Irish Film Review: The Limit Of


DIR/WRI: Alan Mulligan • PRO: Taine King, Alan Mulligan, Anthony Mulligan, Tim Palmer • DOP: Daniel Sorin Balteanu • ED: Alan Mulligan, Tim Palmer, Daniel Sorin Balteanu • DES: Lilla Nurie • CAST: Laurence O’Fuarain, Joanne Brennan, Des Carney


In Alan Mulligan’s The Limit Of, we are introduced to our lead character James, a distant, meticulous figure, as he runs through Dublin at night, headphones in, ignoring all around him. Immediately, the film’s visuals work hard and effectively to situate James within the wider context of 21st century, modernizing Dublin as we see him run along the Samuel Beckett Bridge and by other recognizable modern landmarks and architecture. And soon, as we cut to the next day when James’ day job is revealed to us, we can see why. James is a banker and the film is, to a certain extent, a kind of state of the nation (or at least state of the city) piece.

James witnesses first-hand the cruelty of his employers to a stranger and then to a loved one. He sits through meetings whose participants could have been side characters in Glengarry Glen Ross, except that their seediness and vile intentions would have overshadowed that film’s main cast.

Indeed, characterization in this film can be somewhat lacking. The bankers in this film, with two exceptions, are just evil. Aside from James himself, characters are generally one-note and their motivations simplistic. In the case of the bankers though, their uncomplicated evil does make it clear the stance this film is taking on the state of 21st century Ireland: banks exert an inordinate amount of control on the lives of Irish people, especially on the sick, elderly, and otherwise vulnerable, and the manner in which control is exerted is entirely avaricious. It is not a nuanced take on the state of modern Ireland, but an admirably bitter diatribe against the impersonal state of modern financial institutions, though it is perhaps a bit undercut by the cartoony, villainous dialogue of characters who run those institutions.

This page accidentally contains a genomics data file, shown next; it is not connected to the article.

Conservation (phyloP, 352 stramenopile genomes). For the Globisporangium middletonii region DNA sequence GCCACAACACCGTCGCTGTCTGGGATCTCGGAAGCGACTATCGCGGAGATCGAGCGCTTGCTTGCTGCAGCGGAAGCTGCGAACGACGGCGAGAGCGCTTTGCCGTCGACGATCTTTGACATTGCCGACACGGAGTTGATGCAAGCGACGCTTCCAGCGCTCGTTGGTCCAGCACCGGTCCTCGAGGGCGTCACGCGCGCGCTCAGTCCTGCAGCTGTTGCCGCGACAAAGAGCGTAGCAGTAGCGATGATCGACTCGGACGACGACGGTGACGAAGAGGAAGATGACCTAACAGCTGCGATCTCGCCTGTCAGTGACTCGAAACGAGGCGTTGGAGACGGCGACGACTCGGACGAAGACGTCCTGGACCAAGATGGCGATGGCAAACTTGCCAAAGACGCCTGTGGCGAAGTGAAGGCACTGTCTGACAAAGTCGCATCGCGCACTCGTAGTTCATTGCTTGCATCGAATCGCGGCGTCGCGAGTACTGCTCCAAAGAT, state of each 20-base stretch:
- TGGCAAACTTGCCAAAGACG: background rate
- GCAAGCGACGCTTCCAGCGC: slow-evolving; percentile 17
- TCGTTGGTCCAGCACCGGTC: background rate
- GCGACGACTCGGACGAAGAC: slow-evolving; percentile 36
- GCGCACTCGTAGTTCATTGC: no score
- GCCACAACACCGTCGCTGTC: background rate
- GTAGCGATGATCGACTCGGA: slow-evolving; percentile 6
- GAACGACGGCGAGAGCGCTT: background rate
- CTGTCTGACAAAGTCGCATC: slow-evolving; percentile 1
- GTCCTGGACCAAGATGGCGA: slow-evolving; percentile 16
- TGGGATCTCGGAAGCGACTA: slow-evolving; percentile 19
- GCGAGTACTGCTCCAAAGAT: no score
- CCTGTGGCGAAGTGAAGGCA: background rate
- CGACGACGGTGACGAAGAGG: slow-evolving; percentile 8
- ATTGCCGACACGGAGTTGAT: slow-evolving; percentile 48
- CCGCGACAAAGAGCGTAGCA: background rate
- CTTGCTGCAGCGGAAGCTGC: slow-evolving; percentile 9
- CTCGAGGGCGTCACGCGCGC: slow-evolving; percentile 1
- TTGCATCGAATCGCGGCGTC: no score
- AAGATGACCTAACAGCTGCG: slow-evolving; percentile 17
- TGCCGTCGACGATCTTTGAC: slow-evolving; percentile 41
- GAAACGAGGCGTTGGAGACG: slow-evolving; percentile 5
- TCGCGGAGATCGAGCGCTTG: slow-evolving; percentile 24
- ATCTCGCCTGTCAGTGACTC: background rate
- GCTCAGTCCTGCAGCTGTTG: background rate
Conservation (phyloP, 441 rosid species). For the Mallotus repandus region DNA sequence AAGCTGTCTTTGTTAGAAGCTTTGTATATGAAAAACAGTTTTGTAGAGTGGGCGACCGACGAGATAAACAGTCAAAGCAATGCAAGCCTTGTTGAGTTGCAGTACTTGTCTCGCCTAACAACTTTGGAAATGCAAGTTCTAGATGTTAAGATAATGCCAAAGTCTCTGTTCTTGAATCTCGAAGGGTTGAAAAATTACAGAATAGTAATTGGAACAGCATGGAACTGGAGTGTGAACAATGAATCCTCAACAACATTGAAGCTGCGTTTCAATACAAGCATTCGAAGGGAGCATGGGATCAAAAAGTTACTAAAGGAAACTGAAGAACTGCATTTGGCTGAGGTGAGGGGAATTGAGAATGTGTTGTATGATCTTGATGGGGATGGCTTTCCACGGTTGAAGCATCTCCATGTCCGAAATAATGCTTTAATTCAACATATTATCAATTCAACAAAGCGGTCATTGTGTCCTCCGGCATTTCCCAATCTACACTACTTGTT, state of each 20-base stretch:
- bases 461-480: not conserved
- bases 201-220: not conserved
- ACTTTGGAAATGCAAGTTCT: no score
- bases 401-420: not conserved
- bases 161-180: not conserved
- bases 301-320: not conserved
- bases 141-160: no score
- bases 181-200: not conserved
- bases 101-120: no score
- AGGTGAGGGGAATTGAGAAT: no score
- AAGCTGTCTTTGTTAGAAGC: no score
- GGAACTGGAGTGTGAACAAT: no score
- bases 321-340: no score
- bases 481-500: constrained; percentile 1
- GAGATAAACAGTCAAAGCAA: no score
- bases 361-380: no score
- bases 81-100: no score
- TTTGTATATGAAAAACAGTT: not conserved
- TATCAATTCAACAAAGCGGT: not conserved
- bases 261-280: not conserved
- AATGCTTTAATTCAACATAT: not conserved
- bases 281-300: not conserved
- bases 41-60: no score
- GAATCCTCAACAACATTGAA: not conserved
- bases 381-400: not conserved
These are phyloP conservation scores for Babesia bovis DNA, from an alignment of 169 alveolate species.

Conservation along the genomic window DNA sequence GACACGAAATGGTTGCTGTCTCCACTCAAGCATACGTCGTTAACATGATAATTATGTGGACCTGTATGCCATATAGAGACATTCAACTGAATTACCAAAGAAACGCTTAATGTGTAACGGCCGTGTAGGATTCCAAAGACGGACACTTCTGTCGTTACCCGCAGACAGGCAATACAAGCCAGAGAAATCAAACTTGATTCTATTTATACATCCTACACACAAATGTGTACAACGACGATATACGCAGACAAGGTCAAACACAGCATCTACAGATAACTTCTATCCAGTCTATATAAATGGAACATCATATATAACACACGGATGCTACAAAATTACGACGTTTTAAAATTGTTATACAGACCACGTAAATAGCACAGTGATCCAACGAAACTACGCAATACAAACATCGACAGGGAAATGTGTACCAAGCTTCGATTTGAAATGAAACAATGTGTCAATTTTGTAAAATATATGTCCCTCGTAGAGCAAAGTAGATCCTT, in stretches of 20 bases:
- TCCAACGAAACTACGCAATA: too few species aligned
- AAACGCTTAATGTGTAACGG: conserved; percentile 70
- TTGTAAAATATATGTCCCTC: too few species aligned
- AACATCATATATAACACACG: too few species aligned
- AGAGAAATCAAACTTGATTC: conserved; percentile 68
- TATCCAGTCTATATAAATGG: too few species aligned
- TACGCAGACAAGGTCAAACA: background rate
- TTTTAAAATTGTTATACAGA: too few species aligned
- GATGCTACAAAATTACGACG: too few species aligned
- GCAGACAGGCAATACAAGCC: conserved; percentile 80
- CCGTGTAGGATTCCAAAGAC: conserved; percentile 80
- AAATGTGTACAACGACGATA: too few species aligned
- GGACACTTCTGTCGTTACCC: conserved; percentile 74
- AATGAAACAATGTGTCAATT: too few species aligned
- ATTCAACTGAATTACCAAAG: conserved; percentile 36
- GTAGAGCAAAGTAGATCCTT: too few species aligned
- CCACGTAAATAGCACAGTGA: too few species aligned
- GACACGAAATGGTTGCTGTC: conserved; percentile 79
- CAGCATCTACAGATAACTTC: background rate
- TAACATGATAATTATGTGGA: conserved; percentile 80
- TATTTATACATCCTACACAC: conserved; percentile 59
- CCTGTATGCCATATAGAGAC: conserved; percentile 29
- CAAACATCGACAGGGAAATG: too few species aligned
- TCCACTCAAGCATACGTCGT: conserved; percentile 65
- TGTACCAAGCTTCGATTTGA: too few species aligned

Dialogue and the relationships among the film’s small cast of characters in general are often an issue in this film, which does not aid in the believability of these characters or their plight.  In particular, a sexual subplot involving James which features awkward dialogue with a co-worker and lingering shots of him staring at her groin feels stilted at best and a bit exploitative at worst. That’s not to say that these actors don’t give strong performances. Special praise must go to Sonya O’Donoghue who gives a wonderful performance in the brief time she is in the film. The issue is just that the relationships between characters are not compelling or heartfelt enough to carry the film.

To uncover the real strength of the film we must turn back to its visuals. There’s a coldness to them. We do not often see the Georgian centre of Dublin, but instead see rectangular architecture and cold fluorescent lights. Inside James’ work place, there’s a bleak impersonality to everything around him. Characters are framed against quasi-symmetrical backdrops, often with vertical lines and barriers like thin doorways or bland posters hanging between them, implying a forced distance between people as demanded by institutions that value impersonal control. Interestingly though, these barriers are almost never centred just right. Mulligan seems to subtly emphasize the “quasi” in “quasi-symmetrical” when it comes to his compositions. In these slightly off-kilter visuals, the movie at first appears to be displaying a clear narrative about control, and then appears, upon closer inspection, to subtly resist it. Even as we see overhead shots outside the office building, where we follow the Liffey past rows of impersonal, rectangular buildings, the staid sameness of these buildings actually serves to emphasize the subtle curvature of the river, which resists that sameness. It’s almost as if there is something inherently chaotic here that upsets this narrative of impersonality and control.